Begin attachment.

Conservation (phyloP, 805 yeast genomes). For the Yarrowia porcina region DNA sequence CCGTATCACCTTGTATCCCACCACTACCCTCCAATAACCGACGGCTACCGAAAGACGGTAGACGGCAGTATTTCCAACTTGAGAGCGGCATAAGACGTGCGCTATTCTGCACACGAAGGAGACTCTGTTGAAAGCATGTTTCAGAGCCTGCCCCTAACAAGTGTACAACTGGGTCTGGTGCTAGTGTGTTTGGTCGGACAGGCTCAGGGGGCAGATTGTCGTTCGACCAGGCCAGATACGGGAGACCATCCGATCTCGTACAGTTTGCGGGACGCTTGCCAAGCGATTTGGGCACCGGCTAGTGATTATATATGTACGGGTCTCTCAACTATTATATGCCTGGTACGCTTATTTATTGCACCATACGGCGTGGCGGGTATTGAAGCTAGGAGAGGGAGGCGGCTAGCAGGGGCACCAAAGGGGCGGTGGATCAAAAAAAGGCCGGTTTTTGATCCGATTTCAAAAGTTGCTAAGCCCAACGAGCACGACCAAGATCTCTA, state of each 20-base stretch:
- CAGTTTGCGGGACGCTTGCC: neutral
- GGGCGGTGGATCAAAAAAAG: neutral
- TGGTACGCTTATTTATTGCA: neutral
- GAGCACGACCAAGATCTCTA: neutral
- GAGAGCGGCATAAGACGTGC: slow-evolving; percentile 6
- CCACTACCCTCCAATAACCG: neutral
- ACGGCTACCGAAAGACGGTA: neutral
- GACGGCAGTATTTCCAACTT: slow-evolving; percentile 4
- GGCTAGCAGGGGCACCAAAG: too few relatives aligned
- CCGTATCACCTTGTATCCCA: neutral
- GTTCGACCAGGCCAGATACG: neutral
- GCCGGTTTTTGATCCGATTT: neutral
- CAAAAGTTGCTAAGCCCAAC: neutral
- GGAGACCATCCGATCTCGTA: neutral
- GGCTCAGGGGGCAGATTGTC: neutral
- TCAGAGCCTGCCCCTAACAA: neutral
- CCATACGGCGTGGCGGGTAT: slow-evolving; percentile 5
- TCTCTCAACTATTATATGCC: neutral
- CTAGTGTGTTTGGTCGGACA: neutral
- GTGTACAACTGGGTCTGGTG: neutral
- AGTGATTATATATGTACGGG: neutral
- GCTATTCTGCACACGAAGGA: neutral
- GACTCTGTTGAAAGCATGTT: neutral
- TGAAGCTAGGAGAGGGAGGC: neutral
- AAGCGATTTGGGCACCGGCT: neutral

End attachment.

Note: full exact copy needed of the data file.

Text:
Conservation (phyloP, 805 yeast genomes). For the Yarrowia porcina region DNA sequence CCGTATCACCTTGTATCCCACCACTACCCTCCAATAACCGACGGCTACCGAAAGACGGTAGACGGCAGTATTTCCAACTTGAGAGCGGCATAAGACGTGCGCTATTCTGCACACGAAGGAGACTCTGTTGAAAGCATGTTTCAGAGCCTGCCCCTAACAAGTGTACAACTGGGTCTGGTGCTAGTGTGTTTGGTCGGACAGGCTCAGGGGGCAGATTGTCGTTCGACCAGGCCAGATACGGGAGACCATCCGATCTCGTACAGTTTGCGGGACGCTTGCCAAGCGATTTGGGCACCGGCTAGTGATTATATATGTACGGGTCTCTCAACTATTATATGCCTGGTACGCTTATTTATTGCACCATACGGCGTGGCGGGTATTGAAGCTAGGAGAGGGAGGCGGCTAGCAGGGGCACCAAAGGGGCGGTGGATCAAAAAAAGGCCGGTTTTTGATCCGATTTCAAAAGTTGCTAAGCCCAACGAGCACGACCAAGATCTCTA, state of each 20-base stretch:
- CAGTTTGCGGGACGCTTGCC: neutral
- GGGCGGTGGATCAAAAAAAG: neutral
- TGGTACGCTTATTTATTGCA: neutral
- GAGCACGACCAAGATCTCTA: neutral
- GAGAGCGGCATAAGACGTGC: slow-evolving; percentile 6
- CCACTACCCTCCAATAACCG: neutral
- ACGGCTACCGAAAGACGGTA: neutral
- GACGGCAGTATTTCCAACTT: slow-evolving; percentile 4
- GGCTAGCAGGGGCACCAAAG: too few relatives aligned
- CCGTATCACCTTGTATCCCA: neutral
- GTTCGACCAGGCCAGATACG: neutral
- GCCGGTTTTTGATCCGATTT: neutral
- CAAAAGTTGCTAAGCCCAAC: neutral
- GGAGACCATCCGATCTCGTA: neutral
- GGCTCAGGGGGCAGATTGTC: neutral
- TCAGAGCCTGCCCCTAACAA: neutral
- CCATACGGCGTGGCGGGTAT: slow-evolving; percentile 5
- TCTCTCAACTATTATATGCC: neutral
- CTAGTGTGTTTGGTCGGACA: neutral
- GTGTACAACTGGGTCTGGTG: neutral
- AGTGATTATATATGTACGGG: neutral
- GCTATTCTGCACACGAAGGA: neutral
- GACTCTGTTGAAAGCATGTT: neutral
- TGAAGCTAGGAGAGGGAGGC: neutral
- AAGCGATTTGGGCACCGGCT: neutral